A Christian organization dedicated to highlighting the experiences of those raised under the controversial teachings of homeschooling and family planning advocate William G. “Bill” Gothard reports that the conservative Christian minister has been accused of sexually harassing dozens of young women and teen girls who worked or volunteered with his nonprofit.
Since the organization, Recovering Grace, published the allegations from various women online, critical mentions of Gothard’s alleged sexual harassment have emerged in several publications, such as the Baptists Today News Journal, the Chicago Now blog, Patheos and the American Conservative.
On Feb. 3, Recovering Grace published an explanatory letter on its shift in mission, spurred by allegations made by at least 34 different women who claim they were victims of “textbook sexual harassment” and emotional abuse at the hands of Gothard.
“We have had men and women who served in the [Institute in Basic Life Principles] leadership confirm that the allegations are true, although they felt (and often were) powerless to do anything at the time,” reads the letter on RecoveringGrace.org. “In fact, we have learned that the IBLP Board of Directors has on more than one occasion addressed this behavior with Bill Gothard, but to no lasting avail.”
In allegations going back decades, Gothard is said to have specifically targeted young women and teen girls to perform administrative duties for him at IBLP’s headquarters, where he eventually would make unwanted and inappropriate physical contact while also manipulating them emotionally.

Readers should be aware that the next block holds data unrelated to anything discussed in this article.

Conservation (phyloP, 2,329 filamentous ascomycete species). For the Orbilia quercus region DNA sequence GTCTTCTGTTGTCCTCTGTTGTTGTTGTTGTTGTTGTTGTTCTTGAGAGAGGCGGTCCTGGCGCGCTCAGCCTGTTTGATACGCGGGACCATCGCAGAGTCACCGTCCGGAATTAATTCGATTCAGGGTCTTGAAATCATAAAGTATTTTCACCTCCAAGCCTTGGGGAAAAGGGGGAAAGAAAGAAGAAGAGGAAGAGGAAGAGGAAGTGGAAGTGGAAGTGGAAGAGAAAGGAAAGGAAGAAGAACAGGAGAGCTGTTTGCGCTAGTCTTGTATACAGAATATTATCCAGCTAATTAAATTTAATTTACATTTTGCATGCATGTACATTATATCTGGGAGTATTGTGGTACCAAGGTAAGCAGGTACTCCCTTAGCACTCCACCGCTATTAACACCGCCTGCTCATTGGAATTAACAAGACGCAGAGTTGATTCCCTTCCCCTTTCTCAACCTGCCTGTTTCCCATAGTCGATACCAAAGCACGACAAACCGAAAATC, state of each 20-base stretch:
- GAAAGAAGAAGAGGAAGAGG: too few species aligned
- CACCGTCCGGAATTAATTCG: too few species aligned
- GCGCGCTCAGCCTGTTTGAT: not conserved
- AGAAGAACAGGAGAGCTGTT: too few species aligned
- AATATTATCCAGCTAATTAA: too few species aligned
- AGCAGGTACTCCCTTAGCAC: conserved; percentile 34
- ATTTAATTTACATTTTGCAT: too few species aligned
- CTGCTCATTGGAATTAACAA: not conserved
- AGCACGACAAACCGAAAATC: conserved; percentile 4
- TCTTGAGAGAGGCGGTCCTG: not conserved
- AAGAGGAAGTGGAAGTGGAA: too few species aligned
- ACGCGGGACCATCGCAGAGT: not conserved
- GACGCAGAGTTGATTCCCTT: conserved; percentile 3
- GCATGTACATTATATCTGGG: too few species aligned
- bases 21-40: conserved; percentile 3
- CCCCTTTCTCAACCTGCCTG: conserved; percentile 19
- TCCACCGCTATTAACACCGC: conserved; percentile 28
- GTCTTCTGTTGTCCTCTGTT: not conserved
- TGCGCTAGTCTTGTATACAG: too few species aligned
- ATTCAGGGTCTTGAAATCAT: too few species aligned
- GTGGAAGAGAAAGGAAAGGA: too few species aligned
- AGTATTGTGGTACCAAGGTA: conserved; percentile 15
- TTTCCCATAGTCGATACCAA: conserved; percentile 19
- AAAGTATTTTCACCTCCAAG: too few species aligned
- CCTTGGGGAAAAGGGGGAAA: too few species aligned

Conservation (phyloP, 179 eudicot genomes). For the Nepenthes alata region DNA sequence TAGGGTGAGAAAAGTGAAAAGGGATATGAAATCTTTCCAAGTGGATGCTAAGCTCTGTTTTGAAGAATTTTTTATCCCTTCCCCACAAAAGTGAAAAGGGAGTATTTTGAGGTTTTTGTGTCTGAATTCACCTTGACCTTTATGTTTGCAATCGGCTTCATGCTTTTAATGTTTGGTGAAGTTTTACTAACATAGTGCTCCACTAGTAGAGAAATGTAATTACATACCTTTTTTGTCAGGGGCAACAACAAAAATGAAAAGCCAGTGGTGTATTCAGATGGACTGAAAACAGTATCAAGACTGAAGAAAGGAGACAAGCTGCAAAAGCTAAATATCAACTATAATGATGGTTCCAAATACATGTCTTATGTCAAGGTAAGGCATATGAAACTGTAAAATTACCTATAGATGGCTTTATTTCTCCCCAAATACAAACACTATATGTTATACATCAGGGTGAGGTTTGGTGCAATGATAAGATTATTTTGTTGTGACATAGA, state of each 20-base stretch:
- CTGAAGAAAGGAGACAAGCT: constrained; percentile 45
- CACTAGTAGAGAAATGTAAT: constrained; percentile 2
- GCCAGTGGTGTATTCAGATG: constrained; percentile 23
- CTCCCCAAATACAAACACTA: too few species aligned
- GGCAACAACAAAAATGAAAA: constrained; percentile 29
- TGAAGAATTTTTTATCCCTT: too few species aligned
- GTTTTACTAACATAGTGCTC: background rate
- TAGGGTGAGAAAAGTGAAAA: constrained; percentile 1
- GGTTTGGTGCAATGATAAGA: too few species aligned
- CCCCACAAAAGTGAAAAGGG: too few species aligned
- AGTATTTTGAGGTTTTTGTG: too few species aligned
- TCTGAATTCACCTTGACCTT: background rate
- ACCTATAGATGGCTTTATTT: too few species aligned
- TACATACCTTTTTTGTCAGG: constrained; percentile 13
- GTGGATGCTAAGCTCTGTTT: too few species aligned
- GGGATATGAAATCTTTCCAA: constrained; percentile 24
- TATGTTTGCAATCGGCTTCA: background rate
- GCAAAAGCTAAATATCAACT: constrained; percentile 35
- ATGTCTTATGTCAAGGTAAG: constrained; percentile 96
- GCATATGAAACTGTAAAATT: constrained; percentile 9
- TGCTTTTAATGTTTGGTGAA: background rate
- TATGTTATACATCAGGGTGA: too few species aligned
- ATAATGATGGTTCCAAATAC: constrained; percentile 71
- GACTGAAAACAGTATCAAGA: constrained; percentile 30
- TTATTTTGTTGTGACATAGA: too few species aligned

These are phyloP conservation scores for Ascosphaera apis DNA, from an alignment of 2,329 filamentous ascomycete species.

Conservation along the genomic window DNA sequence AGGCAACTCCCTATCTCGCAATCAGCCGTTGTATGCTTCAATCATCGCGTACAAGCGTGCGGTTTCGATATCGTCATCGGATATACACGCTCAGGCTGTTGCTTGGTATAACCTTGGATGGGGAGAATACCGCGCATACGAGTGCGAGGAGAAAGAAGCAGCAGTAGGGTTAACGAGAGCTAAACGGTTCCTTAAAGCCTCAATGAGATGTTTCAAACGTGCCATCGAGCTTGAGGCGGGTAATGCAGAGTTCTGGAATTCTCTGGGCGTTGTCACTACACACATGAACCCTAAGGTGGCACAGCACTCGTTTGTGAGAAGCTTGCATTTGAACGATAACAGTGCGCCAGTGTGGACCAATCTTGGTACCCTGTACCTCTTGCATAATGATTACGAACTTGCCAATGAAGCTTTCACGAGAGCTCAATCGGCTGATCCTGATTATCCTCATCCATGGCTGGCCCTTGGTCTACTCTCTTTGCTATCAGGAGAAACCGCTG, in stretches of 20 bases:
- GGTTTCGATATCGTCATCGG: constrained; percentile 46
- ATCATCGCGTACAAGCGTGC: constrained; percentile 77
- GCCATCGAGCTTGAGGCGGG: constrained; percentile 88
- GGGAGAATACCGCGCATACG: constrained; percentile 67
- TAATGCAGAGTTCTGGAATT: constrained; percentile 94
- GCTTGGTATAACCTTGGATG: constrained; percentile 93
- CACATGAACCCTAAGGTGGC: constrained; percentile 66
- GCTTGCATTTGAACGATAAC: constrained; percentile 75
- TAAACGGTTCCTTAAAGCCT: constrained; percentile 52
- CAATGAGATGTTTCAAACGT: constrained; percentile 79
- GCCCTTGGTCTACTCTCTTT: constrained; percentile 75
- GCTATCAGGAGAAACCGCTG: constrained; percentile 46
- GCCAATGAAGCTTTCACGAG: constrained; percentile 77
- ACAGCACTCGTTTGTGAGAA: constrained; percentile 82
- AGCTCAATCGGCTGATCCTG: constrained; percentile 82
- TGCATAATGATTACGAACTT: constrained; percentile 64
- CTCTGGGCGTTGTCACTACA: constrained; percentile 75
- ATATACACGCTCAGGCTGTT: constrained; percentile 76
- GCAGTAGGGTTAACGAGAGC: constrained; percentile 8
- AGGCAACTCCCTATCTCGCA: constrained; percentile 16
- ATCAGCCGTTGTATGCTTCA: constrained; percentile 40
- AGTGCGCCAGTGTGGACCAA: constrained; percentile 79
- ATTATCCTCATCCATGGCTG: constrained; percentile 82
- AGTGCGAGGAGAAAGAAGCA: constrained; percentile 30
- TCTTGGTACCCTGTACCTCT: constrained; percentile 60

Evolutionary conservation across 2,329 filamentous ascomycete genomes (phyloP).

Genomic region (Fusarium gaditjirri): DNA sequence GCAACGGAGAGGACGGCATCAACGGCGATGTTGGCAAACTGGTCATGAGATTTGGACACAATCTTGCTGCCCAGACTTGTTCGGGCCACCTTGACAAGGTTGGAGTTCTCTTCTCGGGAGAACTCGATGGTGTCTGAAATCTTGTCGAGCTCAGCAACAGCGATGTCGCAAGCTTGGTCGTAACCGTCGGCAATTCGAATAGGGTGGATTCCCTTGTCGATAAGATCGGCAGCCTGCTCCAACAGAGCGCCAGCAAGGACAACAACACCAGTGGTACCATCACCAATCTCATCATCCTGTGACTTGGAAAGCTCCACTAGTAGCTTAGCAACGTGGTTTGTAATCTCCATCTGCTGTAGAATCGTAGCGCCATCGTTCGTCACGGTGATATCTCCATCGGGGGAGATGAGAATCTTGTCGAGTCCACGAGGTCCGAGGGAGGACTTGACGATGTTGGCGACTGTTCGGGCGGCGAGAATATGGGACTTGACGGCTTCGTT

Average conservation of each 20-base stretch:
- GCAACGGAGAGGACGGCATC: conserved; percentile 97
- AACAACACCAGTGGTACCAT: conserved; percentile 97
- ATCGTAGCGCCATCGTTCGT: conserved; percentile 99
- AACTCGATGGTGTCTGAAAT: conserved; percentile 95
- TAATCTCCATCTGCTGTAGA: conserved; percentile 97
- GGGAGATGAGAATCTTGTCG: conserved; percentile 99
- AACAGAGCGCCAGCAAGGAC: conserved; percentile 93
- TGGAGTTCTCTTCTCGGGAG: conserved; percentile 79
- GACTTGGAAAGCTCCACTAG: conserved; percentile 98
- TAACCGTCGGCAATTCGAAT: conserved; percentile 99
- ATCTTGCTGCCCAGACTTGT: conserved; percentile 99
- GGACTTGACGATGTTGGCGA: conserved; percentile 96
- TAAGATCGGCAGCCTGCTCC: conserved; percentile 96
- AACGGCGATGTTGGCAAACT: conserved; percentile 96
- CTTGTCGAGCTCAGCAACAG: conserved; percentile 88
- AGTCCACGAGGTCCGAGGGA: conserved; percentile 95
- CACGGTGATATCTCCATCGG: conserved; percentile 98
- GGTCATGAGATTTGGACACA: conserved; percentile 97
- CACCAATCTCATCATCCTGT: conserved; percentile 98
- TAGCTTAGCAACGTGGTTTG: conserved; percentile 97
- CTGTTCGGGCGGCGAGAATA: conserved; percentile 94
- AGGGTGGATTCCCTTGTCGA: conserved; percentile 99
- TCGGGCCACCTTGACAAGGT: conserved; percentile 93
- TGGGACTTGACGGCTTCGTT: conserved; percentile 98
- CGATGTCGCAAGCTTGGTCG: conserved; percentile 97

Recovering Grace claims it has collected “enough verifiable and/or witness accounts” that make the organization “certain without the shadow of a doubt” that the allegations of ongoing sexual harassment have merit. The organization says it briefly engaged Gothard for the purposes of fostering reconciliation and eliciting his repentance but that neither has happened. In none of their email exchanges did Gothard ever “admit to or indicate that he took responsibility for any of the inappropriate behavior,” notes Recovering Grace.
George Mattix, executive international director at IBLP, told The Christian Post Thursday that the board was aware of the accusations made against Gothard and would prayerfully consider what course of action members would take before releasing any public statements. Mattix had initially passed CP’s request for comment on the allegations to the nonprofit’s attorney, whom he said subsequently turned the matter over to outside counsel.
Source: Christian Post | Nicola Menzie